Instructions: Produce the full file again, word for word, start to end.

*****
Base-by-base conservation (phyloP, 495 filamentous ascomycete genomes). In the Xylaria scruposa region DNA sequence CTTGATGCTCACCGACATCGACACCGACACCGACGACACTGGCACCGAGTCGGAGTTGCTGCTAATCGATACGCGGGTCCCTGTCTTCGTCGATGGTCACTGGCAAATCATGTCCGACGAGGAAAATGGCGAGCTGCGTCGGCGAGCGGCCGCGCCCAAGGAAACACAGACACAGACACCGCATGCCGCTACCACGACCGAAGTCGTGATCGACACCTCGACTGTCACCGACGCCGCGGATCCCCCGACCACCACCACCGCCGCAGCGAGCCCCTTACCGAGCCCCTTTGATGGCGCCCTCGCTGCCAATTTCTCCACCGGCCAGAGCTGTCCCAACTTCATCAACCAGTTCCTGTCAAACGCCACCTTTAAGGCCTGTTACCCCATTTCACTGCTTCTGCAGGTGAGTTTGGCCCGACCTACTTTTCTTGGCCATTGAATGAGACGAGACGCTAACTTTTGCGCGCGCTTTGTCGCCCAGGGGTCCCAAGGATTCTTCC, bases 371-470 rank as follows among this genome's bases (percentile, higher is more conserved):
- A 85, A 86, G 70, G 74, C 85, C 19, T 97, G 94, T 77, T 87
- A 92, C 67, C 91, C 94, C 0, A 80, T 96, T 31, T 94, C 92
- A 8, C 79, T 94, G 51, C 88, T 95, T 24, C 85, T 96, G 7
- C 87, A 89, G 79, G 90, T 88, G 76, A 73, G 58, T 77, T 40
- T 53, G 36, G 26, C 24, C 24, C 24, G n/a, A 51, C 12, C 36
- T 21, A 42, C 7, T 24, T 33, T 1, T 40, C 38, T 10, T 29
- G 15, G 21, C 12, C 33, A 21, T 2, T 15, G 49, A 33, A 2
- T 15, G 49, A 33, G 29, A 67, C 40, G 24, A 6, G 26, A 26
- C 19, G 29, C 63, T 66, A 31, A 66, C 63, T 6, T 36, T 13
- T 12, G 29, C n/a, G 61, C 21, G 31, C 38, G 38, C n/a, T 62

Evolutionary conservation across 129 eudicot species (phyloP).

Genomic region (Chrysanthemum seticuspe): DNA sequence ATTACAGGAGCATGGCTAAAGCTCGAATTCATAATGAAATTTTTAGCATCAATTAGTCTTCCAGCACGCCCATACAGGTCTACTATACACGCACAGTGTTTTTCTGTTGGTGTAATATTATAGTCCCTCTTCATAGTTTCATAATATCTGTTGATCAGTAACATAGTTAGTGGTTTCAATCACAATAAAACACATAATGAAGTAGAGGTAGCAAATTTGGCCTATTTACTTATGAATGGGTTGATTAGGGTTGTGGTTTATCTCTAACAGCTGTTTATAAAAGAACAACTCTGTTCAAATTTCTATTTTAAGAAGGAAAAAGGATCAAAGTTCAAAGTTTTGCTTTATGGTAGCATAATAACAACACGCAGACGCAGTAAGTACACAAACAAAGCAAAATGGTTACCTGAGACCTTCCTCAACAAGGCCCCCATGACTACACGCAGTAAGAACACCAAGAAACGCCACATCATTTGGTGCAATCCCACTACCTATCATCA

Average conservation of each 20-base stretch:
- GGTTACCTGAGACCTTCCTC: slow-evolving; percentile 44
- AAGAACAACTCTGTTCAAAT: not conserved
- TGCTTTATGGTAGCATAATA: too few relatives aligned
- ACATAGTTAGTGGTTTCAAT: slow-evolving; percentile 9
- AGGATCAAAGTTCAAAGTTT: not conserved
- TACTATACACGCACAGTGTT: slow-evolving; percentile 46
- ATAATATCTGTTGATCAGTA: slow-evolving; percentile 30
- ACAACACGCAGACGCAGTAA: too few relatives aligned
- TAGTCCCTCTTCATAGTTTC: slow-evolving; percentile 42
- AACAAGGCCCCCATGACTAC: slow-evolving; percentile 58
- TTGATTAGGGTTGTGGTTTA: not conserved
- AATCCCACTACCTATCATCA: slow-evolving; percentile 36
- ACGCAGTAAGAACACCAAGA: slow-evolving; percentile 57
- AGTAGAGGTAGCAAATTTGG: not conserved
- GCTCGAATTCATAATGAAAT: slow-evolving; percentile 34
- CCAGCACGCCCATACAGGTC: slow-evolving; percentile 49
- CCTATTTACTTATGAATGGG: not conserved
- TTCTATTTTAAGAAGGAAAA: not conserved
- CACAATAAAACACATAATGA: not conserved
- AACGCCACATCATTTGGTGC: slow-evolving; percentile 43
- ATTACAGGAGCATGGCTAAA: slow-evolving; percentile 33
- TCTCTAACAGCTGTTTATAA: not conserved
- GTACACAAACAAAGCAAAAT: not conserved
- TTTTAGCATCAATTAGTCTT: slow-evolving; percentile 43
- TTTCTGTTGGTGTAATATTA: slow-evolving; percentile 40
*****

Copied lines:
Base-by-base conservation (phyloP, 495 filamentous ascomycete genomes). In the Xylaria scruposa region DNA sequence CTTGATGCTCACCGACATCGACACCGACACCGACGACACTGGCACCGAGTCGGAGTTGCTGCTAATCGATACGCGGGTCCCTGTCTTCGTCGATGGTCACTGGCAAATCATGTCCGACGAGGAAAATGGCGAGCTGCGTCGGCGAGCGGCCGCGCCCAAGGAAACACAGACACAGACACCGCATGCCGCTACCACGACCGAAGTCGTGATCGACACCTCGACTGTCACCGACGCCGCGGATCCCCCGACCACCACCACCGCCGCAGCGAGCCCCTTACCGAGCCCCTTTGATGGCGCCCTCGCTGCCAATTTCTCCACCGGCCAGAGCTGTCCCAACTTCATCAACCAGTTCCTGTCAAACGCCACCTTTAAGGCCTGTTACCCCATTTCACTGCTTCTGCAGGTGAGTTTGGCCCGACCTACTTTTCTTGGCCATTGAATGAGACGAGACGCTAACTTTTGCGCGCGCTTTGTCGCCCAGGGGTCCCAAGGATTCTTCC, bases 371-470 rank as follows among this genome's bases (percentile, higher is more conserved):
- A 85, A 86, G 70, G 74, C 85, C 19, T 97, G 94, T 77, T 87
- A 92, C 67, C 91, C 94, C 0, A 80, T 96, T 31, T 94, C 92
- A 8, C 79, T 94, G 51, C 88, T 95, T 24, C 85, T 96, G 7
- C 87, A 89, G 79, G 90, T 88, G 76, A 73, G 58, T 77, T 40
- T 53, G 36, G 26, C 24, C 24, C 24, G n/a, A 51, C 12, C 36
- T 21, A 42, C 7, T 24, T 33, T 1, T 40, C 38, T 10, T 29
- G 15, G 21, C 12, C 33, A 21, T 2, T 15, G 49, A 33, A 2
- T 15, G 49, A 33, G 29, A 67, C 40, G 24, A 6, G 26, A 26
- C 19, G 29, C 63, T 66, A 31, A 66, C 63, T 6, T 36, T 13
- T 12, G 29, C n/a, G 61, C 21, G 31, C 38, G 38, C n/a, T 62

Evolutionary conservation across 129 eudicot species (phyloP).

Genomic region (Chrysanthemum seticuspe): DNA sequence ATTACAGGAGCATGGCTAAAGCTCGAATTCATAATGAAATTTTTAGCATCAATTAGTCTTCCAGCACGCCCATACAGGTCTACTATACACGCACAGTGTTTTTCTGTTGGTGTAATATTATAGTCCCTCTTCATAGTTTCATAATATCTGTTGATCAGTAACATAGTTAGTGGTTTCAATCACAATAAAACACATAATGAAGTAGAGGTAGCAAATTTGGCCTATTTACTTATGAATGGGTTGATTAGGGTTGTGGTTTATCTCTAACAGCTGTTTATAAAAGAACAACTCTGTTCAAATTTCTATTTTAAGAAGGAAAAAGGATCAAAGTTCAAAGTTTTGCTTTATGGTAGCATAATAACAACACGCAGACGCAGTAAGTACACAAACAAAGCAAAATGGTTACCTGAGACCTTCCTCAACAAGGCCCCCATGACTACACGCAGTAAGAACACCAAGAAACGCCACATCATTTGGTGCAATCCCACTACCTATCATCA

Average conservation of each 20-base stretch:
- GGTTACCTGAGACCTTCCTC: slow-evolving; percentile 44
- AAGAACAACTCTGTTCAAAT: not conserved
- TGCTTTATGGTAGCATAATA: too few relatives aligned
- ACATAGTTAGTGGTTTCAAT: slow-evolving; percentile 9
- AGGATCAAAGTTCAAAGTTT: not conserved
- TACTATACACGCACAGTGTT: slow-evolving; percentile 46
- ATAATATCTGTTGATCAGTA: slow-evolving; percentile 30
- ACAACACGCAGACGCAGTAA: too few relatives aligned
- TAGTCCCTCTTCATAGTTTC: slow-evolving; percentile 42
- AACAAGGCCCCCATGACTAC: slow-evolving; percentile 58
- TTGATTAGGGTTGTGGTTTA: not conserved
- AATCCCACTACCTATCATCA: slow-evolving; percentile 36
- ACGCAGTAAGAACACCAAGA: slow-evolving; percentile 57
- AGTAGAGGTAGCAAATTTGG: not conserved
- GCTCGAATTCATAATGAAAT: slow-evolving; percentile 34
- CCAGCACGCCCATACAGGTC: slow-evolving; percentile 49
- CCTATTTACTTATGAATGGG: not conserved
- TTCTATTTTAAGAAGGAAAA: not conserved
- CACAATAAAACACATAATGA: not conserved
- AACGCCACATCATTTGGTGC: slow-evolving; percentile 43
- ATTACAGGAGCATGGCTAAA: slow-evolving; percentile 33
- TCTCTAACAGCTGTTTATAA: not conserved
- GTACACAAACAAAGCAAAAT: not conserved
- TTTTAGCATCAATTAGTCTT: slow-evolving; percentile 43
- TTTCTGTTGGTGTAATATTA: slow-evolving; percentile 40